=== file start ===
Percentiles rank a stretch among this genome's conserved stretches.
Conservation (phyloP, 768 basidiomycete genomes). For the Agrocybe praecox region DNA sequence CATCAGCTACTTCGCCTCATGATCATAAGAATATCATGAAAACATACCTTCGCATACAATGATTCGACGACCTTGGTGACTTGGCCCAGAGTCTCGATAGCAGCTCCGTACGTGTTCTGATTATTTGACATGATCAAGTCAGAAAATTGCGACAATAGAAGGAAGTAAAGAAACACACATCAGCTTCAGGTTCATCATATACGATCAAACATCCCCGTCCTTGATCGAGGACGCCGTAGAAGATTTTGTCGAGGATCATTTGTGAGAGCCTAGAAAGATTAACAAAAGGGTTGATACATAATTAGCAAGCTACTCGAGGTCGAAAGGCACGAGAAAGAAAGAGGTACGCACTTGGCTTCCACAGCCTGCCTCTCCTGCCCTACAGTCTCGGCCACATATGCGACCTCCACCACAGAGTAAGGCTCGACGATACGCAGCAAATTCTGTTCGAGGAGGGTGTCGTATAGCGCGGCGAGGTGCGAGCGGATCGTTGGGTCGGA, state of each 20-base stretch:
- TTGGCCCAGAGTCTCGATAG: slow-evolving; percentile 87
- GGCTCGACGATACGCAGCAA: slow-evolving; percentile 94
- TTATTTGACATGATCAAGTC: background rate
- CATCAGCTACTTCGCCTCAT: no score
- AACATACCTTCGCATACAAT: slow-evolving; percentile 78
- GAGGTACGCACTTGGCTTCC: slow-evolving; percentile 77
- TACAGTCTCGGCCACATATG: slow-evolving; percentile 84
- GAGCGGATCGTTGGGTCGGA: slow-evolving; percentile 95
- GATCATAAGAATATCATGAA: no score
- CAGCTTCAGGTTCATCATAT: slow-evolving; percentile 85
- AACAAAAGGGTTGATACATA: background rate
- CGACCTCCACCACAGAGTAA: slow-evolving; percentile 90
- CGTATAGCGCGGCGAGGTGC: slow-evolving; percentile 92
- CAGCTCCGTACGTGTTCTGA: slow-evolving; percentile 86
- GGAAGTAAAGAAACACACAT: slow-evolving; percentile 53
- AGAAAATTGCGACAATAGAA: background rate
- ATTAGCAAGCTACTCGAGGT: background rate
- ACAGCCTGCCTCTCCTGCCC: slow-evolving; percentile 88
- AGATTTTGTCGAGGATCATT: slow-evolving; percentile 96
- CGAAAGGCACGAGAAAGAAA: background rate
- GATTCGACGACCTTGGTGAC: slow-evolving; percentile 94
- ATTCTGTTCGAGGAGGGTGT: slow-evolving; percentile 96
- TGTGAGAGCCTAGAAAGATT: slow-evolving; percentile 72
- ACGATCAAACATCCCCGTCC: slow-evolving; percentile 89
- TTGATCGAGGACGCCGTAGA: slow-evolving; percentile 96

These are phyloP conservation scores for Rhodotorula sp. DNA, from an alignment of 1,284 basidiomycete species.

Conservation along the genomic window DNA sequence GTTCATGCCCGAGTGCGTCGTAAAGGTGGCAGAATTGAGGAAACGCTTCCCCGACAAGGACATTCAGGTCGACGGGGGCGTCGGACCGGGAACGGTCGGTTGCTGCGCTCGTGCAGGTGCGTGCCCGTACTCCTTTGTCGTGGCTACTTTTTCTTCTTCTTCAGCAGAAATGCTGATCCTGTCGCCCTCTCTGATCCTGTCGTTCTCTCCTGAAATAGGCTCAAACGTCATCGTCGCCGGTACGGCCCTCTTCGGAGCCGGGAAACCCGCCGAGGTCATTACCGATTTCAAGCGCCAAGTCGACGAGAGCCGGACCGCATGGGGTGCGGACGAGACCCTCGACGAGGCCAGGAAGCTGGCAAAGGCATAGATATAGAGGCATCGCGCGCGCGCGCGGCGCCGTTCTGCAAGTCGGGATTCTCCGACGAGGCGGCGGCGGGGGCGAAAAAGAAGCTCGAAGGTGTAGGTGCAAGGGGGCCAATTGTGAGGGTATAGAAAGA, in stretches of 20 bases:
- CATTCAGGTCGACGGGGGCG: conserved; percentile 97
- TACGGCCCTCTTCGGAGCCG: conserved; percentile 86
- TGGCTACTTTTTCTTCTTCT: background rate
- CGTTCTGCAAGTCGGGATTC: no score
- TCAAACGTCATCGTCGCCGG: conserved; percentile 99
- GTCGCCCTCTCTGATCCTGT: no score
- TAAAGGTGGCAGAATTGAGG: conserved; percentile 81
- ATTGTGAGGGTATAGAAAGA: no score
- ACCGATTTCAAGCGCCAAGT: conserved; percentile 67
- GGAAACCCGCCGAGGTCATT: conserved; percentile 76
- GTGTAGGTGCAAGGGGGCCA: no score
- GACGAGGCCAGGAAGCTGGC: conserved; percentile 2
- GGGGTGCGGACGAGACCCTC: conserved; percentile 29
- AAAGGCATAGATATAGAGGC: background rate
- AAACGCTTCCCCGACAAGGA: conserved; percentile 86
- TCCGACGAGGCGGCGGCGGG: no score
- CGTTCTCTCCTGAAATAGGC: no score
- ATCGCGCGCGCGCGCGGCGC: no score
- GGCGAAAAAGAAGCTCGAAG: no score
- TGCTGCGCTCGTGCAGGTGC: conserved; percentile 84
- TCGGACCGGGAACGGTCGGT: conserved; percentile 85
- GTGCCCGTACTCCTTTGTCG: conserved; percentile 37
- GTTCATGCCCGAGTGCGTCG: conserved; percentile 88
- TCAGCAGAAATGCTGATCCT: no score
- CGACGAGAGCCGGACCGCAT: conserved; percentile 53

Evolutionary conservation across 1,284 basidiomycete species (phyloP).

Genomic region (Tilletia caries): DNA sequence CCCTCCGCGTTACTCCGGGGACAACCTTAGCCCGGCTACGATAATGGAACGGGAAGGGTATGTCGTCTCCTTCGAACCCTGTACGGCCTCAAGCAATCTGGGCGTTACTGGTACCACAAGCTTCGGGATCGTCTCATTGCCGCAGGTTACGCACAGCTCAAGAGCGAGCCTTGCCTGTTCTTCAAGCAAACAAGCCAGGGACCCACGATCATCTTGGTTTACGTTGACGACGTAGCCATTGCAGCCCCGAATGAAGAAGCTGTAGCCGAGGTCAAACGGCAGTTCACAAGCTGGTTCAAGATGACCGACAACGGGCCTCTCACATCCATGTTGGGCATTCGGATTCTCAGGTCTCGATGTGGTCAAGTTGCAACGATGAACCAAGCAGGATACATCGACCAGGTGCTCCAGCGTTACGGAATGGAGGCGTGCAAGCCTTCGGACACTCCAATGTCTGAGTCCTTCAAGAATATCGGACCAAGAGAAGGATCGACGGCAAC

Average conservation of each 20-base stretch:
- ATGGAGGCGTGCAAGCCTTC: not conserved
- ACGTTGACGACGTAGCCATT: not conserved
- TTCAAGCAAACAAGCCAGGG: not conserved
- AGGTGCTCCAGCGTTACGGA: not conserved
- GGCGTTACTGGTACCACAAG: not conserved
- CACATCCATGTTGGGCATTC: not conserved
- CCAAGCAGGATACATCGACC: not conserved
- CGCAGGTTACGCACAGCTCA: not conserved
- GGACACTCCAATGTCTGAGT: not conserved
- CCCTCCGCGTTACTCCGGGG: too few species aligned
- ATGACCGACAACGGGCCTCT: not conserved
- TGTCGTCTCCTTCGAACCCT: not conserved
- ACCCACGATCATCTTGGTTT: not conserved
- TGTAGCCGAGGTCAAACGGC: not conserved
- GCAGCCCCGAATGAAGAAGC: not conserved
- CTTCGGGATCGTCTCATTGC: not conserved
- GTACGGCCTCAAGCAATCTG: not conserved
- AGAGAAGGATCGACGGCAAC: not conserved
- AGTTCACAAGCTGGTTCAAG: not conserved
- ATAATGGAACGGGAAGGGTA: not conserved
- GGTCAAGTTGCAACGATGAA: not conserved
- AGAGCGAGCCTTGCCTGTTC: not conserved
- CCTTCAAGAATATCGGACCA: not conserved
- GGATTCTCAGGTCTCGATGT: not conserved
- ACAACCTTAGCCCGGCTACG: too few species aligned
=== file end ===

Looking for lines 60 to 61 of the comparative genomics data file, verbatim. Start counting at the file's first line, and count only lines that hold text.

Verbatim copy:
- TTCAAGCAAACAAGCCAGGG: not conserved
- AGGTGCTCCAGCGTTACGGA: not conserved